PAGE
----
Tom and I are in the last phase of transforming our Happy Valley home into one that is truly ours. We have lived through a cycle of all four seasons here, settling in, groking (if you will) our transplanted lives.
And so we have been unpacking the boxes that have waited patiently for our attention. Most of them were packed in April 2013 as we readied our Livermore home for sale. Most of them contain books that are the residents of our library.
We turned our garage into what we are going to use as our library shortly after we moved in. It was completed in January. Boxes were transferred there from the storage unit. And then they sat waiting patiently for us to unpack them.
We were diverted for a while by our involvement in the local community theater. But we discovered that it was not a hospitable place for us. It was not the community that either of us felt comfortable being part of. So we left.
We grieved that for a week or two. Then we set to work unpacking the life that we brought with us from California.
We were surprised at how much we didn’t need—that’s tricky when you make a big change like that—knowing what you can’t live without. It felt good to prune away dead wood.
And now comes the library. It is really Tom’s room—housing his collection of classical CDs (7,000—that’s not a typo). It will be filled with shelves of books, some that are ours, but most are Tom’s that he has collected since he was a teenager. They are in pristine condition because Tom treasures them so.
It is also where his desk is.
For years I tried to convince him to buy a new desk. I don’t know why except I had some misguided notion on my part that he needed a new one—one that would fit the décor better.
He could never find one that fit him as well as the desk that was his. Or maybe it is the desk that is him.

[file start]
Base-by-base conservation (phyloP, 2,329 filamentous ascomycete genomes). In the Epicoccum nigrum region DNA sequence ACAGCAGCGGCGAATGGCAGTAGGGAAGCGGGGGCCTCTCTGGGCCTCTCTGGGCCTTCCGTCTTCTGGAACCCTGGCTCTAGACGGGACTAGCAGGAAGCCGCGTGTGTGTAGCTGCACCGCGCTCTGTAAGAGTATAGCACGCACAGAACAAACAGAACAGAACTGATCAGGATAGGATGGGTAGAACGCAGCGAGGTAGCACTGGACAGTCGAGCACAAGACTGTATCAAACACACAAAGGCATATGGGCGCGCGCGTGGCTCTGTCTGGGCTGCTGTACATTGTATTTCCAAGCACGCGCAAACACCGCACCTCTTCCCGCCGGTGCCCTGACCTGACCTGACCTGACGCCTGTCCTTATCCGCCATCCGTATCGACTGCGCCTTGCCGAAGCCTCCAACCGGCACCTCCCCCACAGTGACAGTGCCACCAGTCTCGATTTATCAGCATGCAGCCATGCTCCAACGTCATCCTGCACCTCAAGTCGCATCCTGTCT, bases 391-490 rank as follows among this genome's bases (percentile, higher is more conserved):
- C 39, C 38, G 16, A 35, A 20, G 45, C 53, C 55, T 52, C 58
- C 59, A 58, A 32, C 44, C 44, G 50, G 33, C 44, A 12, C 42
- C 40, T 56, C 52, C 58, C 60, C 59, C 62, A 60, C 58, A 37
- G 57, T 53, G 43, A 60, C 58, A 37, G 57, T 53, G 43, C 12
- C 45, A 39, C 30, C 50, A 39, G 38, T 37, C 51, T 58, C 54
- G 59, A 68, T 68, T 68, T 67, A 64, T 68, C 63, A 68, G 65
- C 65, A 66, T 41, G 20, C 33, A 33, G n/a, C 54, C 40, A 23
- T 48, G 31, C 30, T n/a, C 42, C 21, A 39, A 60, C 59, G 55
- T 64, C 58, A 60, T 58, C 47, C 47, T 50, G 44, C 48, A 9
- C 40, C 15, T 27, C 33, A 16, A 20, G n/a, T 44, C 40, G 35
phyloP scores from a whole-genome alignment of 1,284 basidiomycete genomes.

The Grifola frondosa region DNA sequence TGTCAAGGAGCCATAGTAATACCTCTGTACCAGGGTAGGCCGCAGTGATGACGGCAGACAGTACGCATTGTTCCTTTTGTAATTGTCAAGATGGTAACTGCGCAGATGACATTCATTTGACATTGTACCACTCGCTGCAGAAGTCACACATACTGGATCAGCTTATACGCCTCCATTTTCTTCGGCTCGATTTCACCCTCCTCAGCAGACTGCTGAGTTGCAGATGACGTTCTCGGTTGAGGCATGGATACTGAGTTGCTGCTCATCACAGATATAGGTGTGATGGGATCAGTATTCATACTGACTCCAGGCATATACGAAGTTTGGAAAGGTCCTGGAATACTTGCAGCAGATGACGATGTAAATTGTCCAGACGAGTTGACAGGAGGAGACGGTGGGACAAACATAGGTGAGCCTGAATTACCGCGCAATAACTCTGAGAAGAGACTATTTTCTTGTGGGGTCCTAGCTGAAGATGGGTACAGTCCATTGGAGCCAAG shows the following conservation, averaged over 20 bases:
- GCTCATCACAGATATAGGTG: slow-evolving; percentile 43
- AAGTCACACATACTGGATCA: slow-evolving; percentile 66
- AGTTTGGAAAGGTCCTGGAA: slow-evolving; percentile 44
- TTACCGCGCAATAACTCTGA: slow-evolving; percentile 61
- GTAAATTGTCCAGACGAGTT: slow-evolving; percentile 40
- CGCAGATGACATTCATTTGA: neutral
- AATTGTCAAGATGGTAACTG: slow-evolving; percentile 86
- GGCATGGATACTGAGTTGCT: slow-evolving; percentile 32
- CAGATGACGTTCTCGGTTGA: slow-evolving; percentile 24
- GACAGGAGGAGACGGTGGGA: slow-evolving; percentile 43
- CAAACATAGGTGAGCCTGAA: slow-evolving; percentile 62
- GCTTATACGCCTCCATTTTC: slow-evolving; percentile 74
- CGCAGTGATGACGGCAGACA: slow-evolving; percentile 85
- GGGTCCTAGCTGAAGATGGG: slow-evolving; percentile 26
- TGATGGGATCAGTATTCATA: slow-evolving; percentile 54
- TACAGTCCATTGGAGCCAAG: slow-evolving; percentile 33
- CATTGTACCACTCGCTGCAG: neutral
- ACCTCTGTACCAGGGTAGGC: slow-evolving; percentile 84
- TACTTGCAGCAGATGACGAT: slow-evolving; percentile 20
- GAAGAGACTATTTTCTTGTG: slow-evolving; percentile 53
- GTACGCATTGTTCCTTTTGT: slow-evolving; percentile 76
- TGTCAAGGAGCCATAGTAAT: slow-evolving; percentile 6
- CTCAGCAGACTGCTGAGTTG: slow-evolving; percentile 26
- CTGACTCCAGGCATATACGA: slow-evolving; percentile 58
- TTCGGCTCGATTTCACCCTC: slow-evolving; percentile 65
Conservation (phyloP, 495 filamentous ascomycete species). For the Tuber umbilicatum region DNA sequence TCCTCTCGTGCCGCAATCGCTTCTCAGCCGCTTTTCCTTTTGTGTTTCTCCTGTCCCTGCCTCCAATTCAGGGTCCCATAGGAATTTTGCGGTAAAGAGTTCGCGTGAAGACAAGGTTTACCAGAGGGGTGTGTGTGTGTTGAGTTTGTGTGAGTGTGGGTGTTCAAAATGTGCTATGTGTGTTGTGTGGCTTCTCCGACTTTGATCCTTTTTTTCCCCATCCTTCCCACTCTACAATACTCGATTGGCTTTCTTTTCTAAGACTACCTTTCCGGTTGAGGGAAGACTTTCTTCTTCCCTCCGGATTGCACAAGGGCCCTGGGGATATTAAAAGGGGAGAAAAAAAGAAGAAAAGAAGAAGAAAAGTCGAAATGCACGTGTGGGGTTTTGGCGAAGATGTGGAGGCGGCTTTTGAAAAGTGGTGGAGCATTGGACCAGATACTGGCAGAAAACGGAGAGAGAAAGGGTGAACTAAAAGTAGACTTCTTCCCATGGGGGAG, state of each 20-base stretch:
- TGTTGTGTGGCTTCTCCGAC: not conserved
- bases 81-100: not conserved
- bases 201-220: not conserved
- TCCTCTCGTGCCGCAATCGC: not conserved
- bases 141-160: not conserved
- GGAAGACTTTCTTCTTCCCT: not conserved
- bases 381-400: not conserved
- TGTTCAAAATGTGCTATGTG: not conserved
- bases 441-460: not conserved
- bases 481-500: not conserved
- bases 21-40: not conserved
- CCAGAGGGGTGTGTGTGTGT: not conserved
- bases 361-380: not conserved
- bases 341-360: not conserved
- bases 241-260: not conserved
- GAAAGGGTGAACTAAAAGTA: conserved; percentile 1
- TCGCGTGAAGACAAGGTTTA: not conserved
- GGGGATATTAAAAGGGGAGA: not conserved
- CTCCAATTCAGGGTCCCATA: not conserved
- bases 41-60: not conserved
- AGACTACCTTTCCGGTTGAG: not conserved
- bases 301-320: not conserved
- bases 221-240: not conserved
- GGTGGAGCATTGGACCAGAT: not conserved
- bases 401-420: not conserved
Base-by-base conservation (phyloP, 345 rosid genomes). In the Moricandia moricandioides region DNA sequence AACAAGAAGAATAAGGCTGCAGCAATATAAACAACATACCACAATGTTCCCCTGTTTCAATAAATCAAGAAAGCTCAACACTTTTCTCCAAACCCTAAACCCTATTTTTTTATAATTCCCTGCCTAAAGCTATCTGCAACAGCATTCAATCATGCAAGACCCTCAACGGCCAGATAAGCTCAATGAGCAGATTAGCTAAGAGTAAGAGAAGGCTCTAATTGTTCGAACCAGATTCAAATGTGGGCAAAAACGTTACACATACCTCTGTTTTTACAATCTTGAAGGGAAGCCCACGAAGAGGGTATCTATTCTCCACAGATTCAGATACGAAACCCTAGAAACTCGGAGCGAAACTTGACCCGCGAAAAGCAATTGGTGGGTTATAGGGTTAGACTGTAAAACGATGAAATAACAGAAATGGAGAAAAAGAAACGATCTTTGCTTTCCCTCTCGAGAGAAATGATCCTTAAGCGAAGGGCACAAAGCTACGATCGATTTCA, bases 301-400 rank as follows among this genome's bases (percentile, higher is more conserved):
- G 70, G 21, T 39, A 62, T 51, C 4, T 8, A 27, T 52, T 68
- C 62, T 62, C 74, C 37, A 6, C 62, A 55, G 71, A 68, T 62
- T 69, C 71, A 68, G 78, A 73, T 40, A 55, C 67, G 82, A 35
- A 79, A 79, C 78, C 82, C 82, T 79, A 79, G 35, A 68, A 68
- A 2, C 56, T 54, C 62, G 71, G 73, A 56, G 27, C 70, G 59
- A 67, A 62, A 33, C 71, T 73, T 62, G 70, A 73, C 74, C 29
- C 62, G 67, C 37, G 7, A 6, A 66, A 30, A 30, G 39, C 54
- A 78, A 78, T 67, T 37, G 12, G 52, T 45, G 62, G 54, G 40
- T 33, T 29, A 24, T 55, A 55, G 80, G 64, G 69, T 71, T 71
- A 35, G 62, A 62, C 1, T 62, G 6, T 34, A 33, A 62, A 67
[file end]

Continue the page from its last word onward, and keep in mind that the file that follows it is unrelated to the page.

He bought it used for fifty dollars when he moved to Chicago to take his job at Roosevelt University right out of Cornell. It followed him back to California when he became editor of Keyboard magazine. It went into storage at some point after he moved to Southern California where he played keyboard on 11 or 12 Jerry Goldsmith movie scores and edited a Yamaha users’ group magazine.
His desk’s time in storage coincided with the disintegration of his first marriage.
It followed him back to Northern California where it has been out of storage ever since.
I have seen him sit at it to write morning pages, create what he calls “fair” copies of the music he has composed, and sometimes to just stare out the window, taking in the beauty of the world outside.
He has repaired it where needed. Reinforced it where it was frayed. It has the right number of drawers on either side with a drawer in the middle. It is the right size: five feet wide.
As we sat talking after breakfast last week, he told me the history of his desk. It’s at least 42 years old, but since he bought it used, who knows when it came into the world. It was clear to me that he feels comfortable with his desk and that comfort gives him peace—the peace that is necessary for his mind to explore and create.
I wondered why I ever thought he needed a different desk.
Tom has given me the gift of family. I grew up in a family where my safety was sacrificed in the name of harmony. With Tom, because of Tom, I have learned the safe harbor that family can provide.
I found the perfect gift for Tom several years ago when I found him slippers he didn’t know existed. He slipped into their comfort. And I understood that giving comfort is a wonderful gift.
Tom’s desk now sits in front of the library window. He looks out on the Olympic range that harbors the valley we live in. It is our present. I heard once that the present is where the past flows into the future. I think one needs comfort for that flow to happen.
I’m giving thanks today to Tom, his three daughters (who are the daughters of my heart), and our grandsons for providing me the safe harbor that family can be. That is my present, the place where the past flows into the future.